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Chuches with drinks at a super cool cafe, Wanda Cafe Optimista. [source: @lorenadonna]

#8 – CHEESE. Manchego cheese (from sheep’s milk) of course, but queso de cabra (goat cheese) is also extremely popular. The grocery stores are full of other freshly packaged cheeses from camembert to swiss. Fun Fact: cream cheese here is called “filadelfia,” their spelling of Philadelphia, after the American brand!

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Delicious zucchini and goat cheese fritters at Restaurante El Torre in Mostoles.

#7 – LEGUMES. Specifically garbanzo beans, white beans, and lentils. These are almost invariably eaten in soups and stews. I love that the primary school I work for often serves lentils as the main course of the school lunch – something you never see in America.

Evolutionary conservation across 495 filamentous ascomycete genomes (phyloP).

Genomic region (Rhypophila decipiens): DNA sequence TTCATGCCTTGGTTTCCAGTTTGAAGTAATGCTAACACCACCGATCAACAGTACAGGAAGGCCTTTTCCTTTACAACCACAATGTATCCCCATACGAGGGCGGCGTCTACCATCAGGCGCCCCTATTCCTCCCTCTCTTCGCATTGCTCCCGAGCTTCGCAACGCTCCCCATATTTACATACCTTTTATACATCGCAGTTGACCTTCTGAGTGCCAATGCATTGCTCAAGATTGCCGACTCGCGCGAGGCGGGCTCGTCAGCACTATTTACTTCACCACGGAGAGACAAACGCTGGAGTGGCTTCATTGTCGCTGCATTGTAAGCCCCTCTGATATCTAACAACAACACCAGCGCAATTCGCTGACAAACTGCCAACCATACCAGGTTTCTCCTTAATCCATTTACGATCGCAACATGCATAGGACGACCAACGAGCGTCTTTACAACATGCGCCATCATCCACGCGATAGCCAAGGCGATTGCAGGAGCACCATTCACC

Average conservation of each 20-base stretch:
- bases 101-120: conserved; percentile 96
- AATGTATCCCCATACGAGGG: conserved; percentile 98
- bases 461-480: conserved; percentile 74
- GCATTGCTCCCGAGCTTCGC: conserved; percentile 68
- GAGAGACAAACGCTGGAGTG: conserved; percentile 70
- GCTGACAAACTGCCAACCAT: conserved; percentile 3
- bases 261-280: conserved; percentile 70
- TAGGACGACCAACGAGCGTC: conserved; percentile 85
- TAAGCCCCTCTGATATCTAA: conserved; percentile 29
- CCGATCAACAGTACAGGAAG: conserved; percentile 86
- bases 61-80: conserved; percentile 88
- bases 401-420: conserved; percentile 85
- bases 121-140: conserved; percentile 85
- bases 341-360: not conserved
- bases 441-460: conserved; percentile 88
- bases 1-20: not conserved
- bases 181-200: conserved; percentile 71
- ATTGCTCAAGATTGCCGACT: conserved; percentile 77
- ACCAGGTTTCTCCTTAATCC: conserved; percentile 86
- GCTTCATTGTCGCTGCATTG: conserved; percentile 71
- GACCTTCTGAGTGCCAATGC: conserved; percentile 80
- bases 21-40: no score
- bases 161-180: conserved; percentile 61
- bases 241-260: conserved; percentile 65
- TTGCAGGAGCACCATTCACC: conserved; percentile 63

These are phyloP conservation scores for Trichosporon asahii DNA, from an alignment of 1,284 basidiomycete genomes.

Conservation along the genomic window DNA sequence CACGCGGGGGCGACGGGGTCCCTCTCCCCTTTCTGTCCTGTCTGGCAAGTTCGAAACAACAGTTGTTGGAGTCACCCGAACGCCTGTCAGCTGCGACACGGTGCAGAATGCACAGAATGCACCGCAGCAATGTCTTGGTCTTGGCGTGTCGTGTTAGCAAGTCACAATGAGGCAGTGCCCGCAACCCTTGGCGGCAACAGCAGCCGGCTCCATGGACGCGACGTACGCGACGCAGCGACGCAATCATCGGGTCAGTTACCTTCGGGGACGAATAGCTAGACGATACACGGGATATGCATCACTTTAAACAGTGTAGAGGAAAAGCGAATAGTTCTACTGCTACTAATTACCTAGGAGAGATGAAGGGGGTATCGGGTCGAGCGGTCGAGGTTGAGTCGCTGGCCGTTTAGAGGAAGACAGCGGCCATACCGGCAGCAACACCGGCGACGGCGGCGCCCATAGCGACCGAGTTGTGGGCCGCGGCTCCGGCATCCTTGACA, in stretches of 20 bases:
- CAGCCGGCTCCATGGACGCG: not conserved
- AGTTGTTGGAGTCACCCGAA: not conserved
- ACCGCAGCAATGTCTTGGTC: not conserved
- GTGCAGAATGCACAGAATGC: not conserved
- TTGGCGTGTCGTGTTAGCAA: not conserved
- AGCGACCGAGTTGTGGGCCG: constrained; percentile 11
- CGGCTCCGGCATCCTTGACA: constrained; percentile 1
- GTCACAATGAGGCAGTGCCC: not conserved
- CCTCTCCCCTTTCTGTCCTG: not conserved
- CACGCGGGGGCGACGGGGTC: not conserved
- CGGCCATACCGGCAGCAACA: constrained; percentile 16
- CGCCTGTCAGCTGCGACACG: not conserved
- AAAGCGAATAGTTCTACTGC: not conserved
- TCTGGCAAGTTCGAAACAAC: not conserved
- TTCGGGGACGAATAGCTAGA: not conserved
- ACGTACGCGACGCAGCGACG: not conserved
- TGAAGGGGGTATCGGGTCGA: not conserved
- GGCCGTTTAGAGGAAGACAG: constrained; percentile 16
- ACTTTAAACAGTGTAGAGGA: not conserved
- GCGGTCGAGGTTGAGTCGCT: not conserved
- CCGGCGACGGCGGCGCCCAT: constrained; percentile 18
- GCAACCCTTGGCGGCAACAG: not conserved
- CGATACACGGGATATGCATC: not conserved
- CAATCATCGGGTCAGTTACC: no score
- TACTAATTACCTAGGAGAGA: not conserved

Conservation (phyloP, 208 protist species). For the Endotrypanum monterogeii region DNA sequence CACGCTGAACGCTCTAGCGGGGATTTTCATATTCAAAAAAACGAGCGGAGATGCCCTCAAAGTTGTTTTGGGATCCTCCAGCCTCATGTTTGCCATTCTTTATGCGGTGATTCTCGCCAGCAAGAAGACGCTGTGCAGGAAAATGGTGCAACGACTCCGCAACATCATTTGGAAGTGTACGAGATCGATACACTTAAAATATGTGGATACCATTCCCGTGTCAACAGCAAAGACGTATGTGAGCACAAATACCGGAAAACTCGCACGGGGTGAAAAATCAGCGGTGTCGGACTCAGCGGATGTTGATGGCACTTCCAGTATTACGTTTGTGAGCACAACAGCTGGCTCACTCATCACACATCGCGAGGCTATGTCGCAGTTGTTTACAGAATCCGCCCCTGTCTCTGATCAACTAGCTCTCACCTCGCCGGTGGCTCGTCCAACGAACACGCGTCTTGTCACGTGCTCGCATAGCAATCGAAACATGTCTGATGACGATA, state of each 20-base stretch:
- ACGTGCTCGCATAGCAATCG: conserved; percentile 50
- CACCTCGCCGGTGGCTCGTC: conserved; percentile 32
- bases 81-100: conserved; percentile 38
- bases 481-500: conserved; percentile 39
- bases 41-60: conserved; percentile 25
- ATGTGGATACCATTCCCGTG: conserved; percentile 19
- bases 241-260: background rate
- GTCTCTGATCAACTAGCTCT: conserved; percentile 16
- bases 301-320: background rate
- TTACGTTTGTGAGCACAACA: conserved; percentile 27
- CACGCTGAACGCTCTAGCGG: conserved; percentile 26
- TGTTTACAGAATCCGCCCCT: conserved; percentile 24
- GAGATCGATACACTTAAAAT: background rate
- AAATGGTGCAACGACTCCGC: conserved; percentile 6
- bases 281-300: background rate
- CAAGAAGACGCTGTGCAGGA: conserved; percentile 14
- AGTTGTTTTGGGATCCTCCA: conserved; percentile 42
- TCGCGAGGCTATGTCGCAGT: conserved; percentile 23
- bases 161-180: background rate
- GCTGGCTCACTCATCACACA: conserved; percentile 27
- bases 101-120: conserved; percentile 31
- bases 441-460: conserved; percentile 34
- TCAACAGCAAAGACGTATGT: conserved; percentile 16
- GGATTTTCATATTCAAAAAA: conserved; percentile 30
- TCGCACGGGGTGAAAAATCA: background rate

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Pulses (dried beans and lentils) are often sold in open bins like this. They don’t worry as much about sanitation over here…

#6 – OLIVES. Canned olives take up nearly a whole grocery aisle. It’s also very common to be given a small dish of them with your wine at a bar. I hate olives, but I still always try them because the body is amazing in that your taste buds change over time (on average every 7 years) and with continued exposure 🙂 It can take up to 20 times of trying the same food to change your mind!

#5 – EGGS. Eggs are a part of so many popular Spanish foods. Tortilla española, huevos rotos, and ensalada or sándwich ‘mixto’ all incorporate them. Their yolks here are a much richer orange than the pale yellow yolks you often see in the States, which is indicative of the hens having higher quality diets. And fun fact – they are not refrigerated in the grocery store.